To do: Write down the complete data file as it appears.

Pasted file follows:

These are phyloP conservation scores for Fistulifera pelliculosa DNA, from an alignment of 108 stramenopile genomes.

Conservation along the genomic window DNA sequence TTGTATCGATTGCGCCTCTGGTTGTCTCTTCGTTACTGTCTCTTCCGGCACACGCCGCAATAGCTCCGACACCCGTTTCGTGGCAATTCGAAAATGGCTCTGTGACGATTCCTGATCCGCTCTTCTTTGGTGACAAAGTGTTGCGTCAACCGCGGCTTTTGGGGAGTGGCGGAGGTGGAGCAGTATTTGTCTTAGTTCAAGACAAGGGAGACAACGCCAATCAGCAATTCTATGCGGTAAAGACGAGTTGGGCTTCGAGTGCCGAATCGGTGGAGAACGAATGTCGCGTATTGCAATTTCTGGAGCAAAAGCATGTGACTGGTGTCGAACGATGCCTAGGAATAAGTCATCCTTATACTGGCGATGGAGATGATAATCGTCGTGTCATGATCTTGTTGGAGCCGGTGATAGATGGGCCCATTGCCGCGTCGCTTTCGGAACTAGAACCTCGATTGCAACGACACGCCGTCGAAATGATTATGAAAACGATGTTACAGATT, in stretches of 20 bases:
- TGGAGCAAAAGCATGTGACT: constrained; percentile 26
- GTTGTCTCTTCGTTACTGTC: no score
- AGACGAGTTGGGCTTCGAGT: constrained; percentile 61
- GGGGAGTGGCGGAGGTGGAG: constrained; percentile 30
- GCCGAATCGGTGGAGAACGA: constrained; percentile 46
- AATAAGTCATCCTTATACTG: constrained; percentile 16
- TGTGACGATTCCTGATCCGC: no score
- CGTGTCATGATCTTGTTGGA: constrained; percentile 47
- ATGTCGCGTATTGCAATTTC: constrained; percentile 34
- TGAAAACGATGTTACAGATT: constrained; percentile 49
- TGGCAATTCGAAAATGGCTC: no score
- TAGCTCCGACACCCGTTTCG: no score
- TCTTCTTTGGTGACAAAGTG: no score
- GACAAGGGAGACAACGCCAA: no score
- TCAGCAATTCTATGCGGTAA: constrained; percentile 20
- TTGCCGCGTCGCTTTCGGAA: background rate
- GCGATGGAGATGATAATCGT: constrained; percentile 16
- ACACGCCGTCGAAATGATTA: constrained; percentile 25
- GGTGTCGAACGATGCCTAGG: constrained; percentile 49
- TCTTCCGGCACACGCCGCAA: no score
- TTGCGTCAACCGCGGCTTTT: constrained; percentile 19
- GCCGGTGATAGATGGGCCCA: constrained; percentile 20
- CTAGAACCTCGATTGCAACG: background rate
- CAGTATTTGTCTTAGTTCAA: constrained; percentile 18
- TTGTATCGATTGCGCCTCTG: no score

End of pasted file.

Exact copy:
These are phyloP conservation scores for Fistulifera pelliculosa DNA, from an alignment of 108 stramenopile genomes.

Conservation along the genomic window DNA sequence TTGTATCGATTGCGCCTCTGGTTGTCTCTTCGTTACTGTCTCTTCCGGCACACGCCGCAATAGCTCCGACACCCGTTTCGTGGCAATTCGAAAATGGCTCTGTGACGATTCCTGATCCGCTCTTCTTTGGTGACAAAGTGTTGCGTCAACCGCGGCTTTTGGGGAGTGGCGGAGGTGGAGCAGTATTTGTCTTAGTTCAAGACAAGGGAGACAACGCCAATCAGCAATTCTATGCGGTAAAGACGAGTTGGGCTTCGAGTGCCGAATCGGTGGAGAACGAATGTCGCGTATTGCAATTTCTGGAGCAAAAGCATGTGACTGGTGTCGAACGATGCCTAGGAATAAGTCATCCTTATACTGGCGATGGAGATGATAATCGTCGTGTCATGATCTTGTTGGAGCCGGTGATAGATGGGCCCATTGCCGCGTCGCTTTCGGAACTAGAACCTCGATTGCAACGACACGCCGTCGAAATGATTATGAAAACGATGTTACAGATT, in stretches of 20 bases:
- TGGAGCAAAAGCATGTGACT: constrained; percentile 26
- GTTGTCTCTTCGTTACTGTC: no score
- AGACGAGTTGGGCTTCGAGT: constrained; percentile 61
- GGGGAGTGGCGGAGGTGGAG: constrained; percentile 30
- GCCGAATCGGTGGAGAACGA: constrained; percentile 46
- AATAAGTCATCCTTATACTG: constrained; percentile 16
- TGTGACGATTCCTGATCCGC: no score
- CGTGTCATGATCTTGTTGGA: constrained; percentile 47
- ATGTCGCGTATTGCAATTTC: constrained; percentile 34
- TGAAAACGATGTTACAGATT: constrained; percentile 49
- TGGCAATTCGAAAATGGCTC: no score
- TAGCTCCGACACCCGTTTCG: no score
- TCTTCTTTGGTGACAAAGTG: no score
- GACAAGGGAGACAACGCCAA: no score
- TCAGCAATTCTATGCGGTAA: constrained; percentile 20
- TTGCCGCGTCGCTTTCGGAA: background rate
- GCGATGGAGATGATAATCGT: constrained; percentile 16
- ACACGCCGTCGAAATGATTA: constrained; percentile 25
- GGTGTCGAACGATGCCTAGG: constrained; percentile 49
- TCTTCCGGCACACGCCGCAA: no score
- TTGCGTCAACCGCGGCTTTT: constrained; percentile 19
- GCCGGTGATAGATGGGCCCA: constrained; percentile 20
- CTAGAACCTCGATTGCAACG: background rate
- CAGTATTTGTCTTAGTTCAA: constrained; percentile 18
- TTGTATCGATTGCGCCTCTG: no score